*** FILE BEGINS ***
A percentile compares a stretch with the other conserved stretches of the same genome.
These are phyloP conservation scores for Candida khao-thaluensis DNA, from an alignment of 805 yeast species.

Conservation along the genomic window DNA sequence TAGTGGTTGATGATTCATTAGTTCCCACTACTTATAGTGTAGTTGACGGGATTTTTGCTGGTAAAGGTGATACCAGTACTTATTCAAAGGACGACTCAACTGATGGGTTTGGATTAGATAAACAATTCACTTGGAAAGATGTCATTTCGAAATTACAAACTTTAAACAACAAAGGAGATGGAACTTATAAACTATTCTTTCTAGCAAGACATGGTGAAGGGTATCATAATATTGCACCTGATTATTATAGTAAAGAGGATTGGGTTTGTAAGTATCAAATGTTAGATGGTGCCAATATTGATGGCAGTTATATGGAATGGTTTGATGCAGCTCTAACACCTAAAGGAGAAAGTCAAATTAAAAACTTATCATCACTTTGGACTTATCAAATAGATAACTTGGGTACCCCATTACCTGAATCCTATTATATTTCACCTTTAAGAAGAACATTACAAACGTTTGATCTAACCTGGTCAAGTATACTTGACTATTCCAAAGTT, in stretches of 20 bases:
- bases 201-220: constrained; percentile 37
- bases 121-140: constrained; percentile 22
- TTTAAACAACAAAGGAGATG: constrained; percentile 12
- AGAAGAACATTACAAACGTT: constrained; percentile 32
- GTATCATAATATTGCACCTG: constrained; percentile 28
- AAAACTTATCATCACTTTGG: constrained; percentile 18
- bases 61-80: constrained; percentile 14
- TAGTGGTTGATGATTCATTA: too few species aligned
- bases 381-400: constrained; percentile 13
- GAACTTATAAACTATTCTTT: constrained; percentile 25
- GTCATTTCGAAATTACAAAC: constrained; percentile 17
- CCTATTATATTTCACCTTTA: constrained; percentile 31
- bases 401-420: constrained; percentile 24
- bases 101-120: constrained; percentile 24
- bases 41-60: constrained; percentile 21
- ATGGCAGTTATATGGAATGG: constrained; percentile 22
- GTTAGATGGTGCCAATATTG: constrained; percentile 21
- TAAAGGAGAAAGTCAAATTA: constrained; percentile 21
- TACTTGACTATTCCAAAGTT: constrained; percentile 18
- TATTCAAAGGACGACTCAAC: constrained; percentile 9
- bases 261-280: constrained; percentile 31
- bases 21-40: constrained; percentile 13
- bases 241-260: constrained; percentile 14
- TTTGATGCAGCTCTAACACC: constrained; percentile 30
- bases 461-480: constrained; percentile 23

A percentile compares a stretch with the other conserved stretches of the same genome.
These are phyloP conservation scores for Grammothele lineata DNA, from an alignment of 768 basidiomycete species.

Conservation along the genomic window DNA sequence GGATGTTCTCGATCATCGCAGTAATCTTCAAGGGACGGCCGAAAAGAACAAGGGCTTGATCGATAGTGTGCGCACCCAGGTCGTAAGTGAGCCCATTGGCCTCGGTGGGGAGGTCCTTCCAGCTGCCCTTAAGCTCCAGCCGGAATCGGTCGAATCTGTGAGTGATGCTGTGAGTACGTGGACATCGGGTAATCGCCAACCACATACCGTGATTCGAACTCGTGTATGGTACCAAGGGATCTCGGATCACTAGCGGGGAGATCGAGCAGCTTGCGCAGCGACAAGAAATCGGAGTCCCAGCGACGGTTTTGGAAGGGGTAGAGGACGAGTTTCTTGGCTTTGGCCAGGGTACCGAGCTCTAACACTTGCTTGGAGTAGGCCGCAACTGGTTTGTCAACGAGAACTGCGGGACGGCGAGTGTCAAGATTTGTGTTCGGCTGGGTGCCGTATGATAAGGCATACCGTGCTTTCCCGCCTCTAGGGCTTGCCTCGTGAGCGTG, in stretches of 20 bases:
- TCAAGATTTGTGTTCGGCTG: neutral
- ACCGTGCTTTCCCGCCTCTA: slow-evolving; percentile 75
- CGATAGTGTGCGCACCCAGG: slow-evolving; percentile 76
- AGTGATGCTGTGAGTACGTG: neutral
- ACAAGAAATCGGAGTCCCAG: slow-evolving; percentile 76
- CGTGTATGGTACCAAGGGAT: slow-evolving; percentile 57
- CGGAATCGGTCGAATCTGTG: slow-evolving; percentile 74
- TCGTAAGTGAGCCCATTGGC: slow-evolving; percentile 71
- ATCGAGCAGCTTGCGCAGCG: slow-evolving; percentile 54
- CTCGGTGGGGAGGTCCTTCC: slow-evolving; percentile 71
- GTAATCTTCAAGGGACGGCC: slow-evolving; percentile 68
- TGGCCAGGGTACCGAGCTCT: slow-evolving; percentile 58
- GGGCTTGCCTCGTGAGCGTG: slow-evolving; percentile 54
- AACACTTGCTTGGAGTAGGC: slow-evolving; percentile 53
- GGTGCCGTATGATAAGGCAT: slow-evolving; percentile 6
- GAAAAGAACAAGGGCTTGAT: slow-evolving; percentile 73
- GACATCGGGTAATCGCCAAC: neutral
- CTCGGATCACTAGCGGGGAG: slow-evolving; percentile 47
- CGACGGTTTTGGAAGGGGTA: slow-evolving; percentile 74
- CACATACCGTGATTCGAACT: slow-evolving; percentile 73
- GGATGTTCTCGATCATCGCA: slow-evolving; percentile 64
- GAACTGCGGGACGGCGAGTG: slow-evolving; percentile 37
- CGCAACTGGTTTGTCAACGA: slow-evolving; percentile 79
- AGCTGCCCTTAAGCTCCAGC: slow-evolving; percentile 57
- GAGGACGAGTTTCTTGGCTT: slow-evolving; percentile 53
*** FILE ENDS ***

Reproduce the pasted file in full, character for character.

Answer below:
A percentile compares a stretch with the other conserved stretches of the same genome.
These are phyloP conservation scores for Candida khao-thaluensis DNA, from an alignment of 805 yeast species.

Conservation along the genomic window DNA sequence TAGTGGTTGATGATTCATTAGTTCCCACTACTTATAGTGTAGTTGACGGGATTTTTGCTGGTAAAGGTGATACCAGTACTTATTCAAAGGACGACTCAACTGATGGGTTTGGATTAGATAAACAATTCACTTGGAAAGATGTCATTTCGAAATTACAAACTTTAAACAACAAAGGAGATGGAACTTATAAACTATTCTTTCTAGCAAGACATGGTGAAGGGTATCATAATATTGCACCTGATTATTATAGTAAAGAGGATTGGGTTTGTAAGTATCAAATGTTAGATGGTGCCAATATTGATGGCAGTTATATGGAATGGTTTGATGCAGCTCTAACACCTAAAGGAGAAAGTCAAATTAAAAACTTATCATCACTTTGGACTTATCAAATAGATAACTTGGGTACCCCATTACCTGAATCCTATTATATTTCACCTTTAAGAAGAACATTACAAACGTTTGATCTAACCTGGTCAAGTATACTTGACTATTCCAAAGTT, in stretches of 20 bases:
- bases 201-220: constrained; percentile 37
- bases 121-140: constrained; percentile 22
- TTTAAACAACAAAGGAGATG: constrained; percentile 12
- AGAAGAACATTACAAACGTT: constrained; percentile 32
- GTATCATAATATTGCACCTG: constrained; percentile 28
- AAAACTTATCATCACTTTGG: constrained; percentile 18
- bases 61-80: constrained; percentile 14
- TAGTGGTTGATGATTCATTA: too few species aligned
- bases 381-400: constrained; percentile 13
- GAACTTATAAACTATTCTTT: constrained; percentile 25
- GTCATTTCGAAATTACAAAC: constrained; percentile 17
- CCTATTATATTTCACCTTTA: constrained; percentile 31
- bases 401-420: constrained; percentile 24
- bases 101-120: constrained; percentile 24
- bases 41-60: constrained; percentile 21
- ATGGCAGTTATATGGAATGG: constrained; percentile 22
- GTTAGATGGTGCCAATATTG: constrained; percentile 21
- TAAAGGAGAAAGTCAAATTA: constrained; percentile 21
- TACTTGACTATTCCAAAGTT: constrained; percentile 18
- TATTCAAAGGACGACTCAAC: constrained; percentile 9
- bases 261-280: constrained; percentile 31
- bases 21-40: constrained; percentile 13
- bases 241-260: constrained; percentile 14
- TTTGATGCAGCTCTAACACC: constrained; percentile 30
- bases 461-480: constrained; percentile 23

A percentile compares a stretch with the other conserved stretches of the same genome.
These are phyloP conservation scores for Grammothele lineata DNA, from an alignment of 768 basidiomycete species.

Conservation along the genomic window DNA sequence GGATGTTCTCGATCATCGCAGTAATCTTCAAGGGACGGCCGAAAAGAACAAGGGCTTGATCGATAGTGTGCGCACCCAGGTCGTAAGTGAGCCCATTGGCCTCGGTGGGGAGGTCCTTCCAGCTGCCCTTAAGCTCCAGCCGGAATCGGTCGAATCTGTGAGTGATGCTGTGAGTACGTGGACATCGGGTAATCGCCAACCACATACCGTGATTCGAACTCGTGTATGGTACCAAGGGATCTCGGATCACTAGCGGGGAGATCGAGCAGCTTGCGCAGCGACAAGAAATCGGAGTCCCAGCGACGGTTTTGGAAGGGGTAGAGGACGAGTTTCTTGGCTTTGGCCAGGGTACCGAGCTCTAACACTTGCTTGGAGTAGGCCGCAACTGGTTTGTCAACGAGAACTGCGGGACGGCGAGTGTCAAGATTTGTGTTCGGCTGGGTGCCGTATGATAAGGCATACCGTGCTTTCCCGCCTCTAGGGCTTGCCTCGTGAGCGTG, in stretches of 20 bases:
- TCAAGATTTGTGTTCGGCTG: neutral
- ACCGTGCTTTCCCGCCTCTA: slow-evolving; percentile 75
- CGATAGTGTGCGCACCCAGG: slow-evolving; percentile 76
- AGTGATGCTGTGAGTACGTG: neutral
- ACAAGAAATCGGAGTCCCAG: slow-evolving; percentile 76
- CGTGTATGGTACCAAGGGAT: slow-evolving; percentile 57
- CGGAATCGGTCGAATCTGTG: slow-evolving; percentile 74
- TCGTAAGTGAGCCCATTGGC: slow-evolving; percentile 71
- ATCGAGCAGCTTGCGCAGCG: slow-evolving; percentile 54
- CTCGGTGGGGAGGTCCTTCC: slow-evolving; percentile 71
- GTAATCTTCAAGGGACGGCC: slow-evolving; percentile 68
- TGGCCAGGGTACCGAGCTCT: slow-evolving; percentile 58
- GGGCTTGCCTCGTGAGCGTG: slow-evolving; percentile 54
- AACACTTGCTTGGAGTAGGC: slow-evolving; percentile 53
- GGTGCCGTATGATAAGGCAT: slow-evolving; percentile 6
- GAAAAGAACAAGGGCTTGAT: slow-evolving; percentile 73
- GACATCGGGTAATCGCCAAC: neutral
- CTCGGATCACTAGCGGGGAG: slow-evolving; percentile 47
- CGACGGTTTTGGAAGGGGTA: slow-evolving; percentile 74
- CACATACCGTGATTCGAACT: slow-evolving; percentile 73
- GGATGTTCTCGATCATCGCA: slow-evolving; percentile 64
- GAACTGCGGGACGGCGAGTG: slow-evolving; percentile 37
- CGCAACTGGTTTGTCAACGA: slow-evolving; percentile 79
- AGCTGCCCTTAAGCTCCAGC: slow-evolving; percentile 57
- GAGGACGAGTTTCTTGGCTT: slow-evolving; percentile 53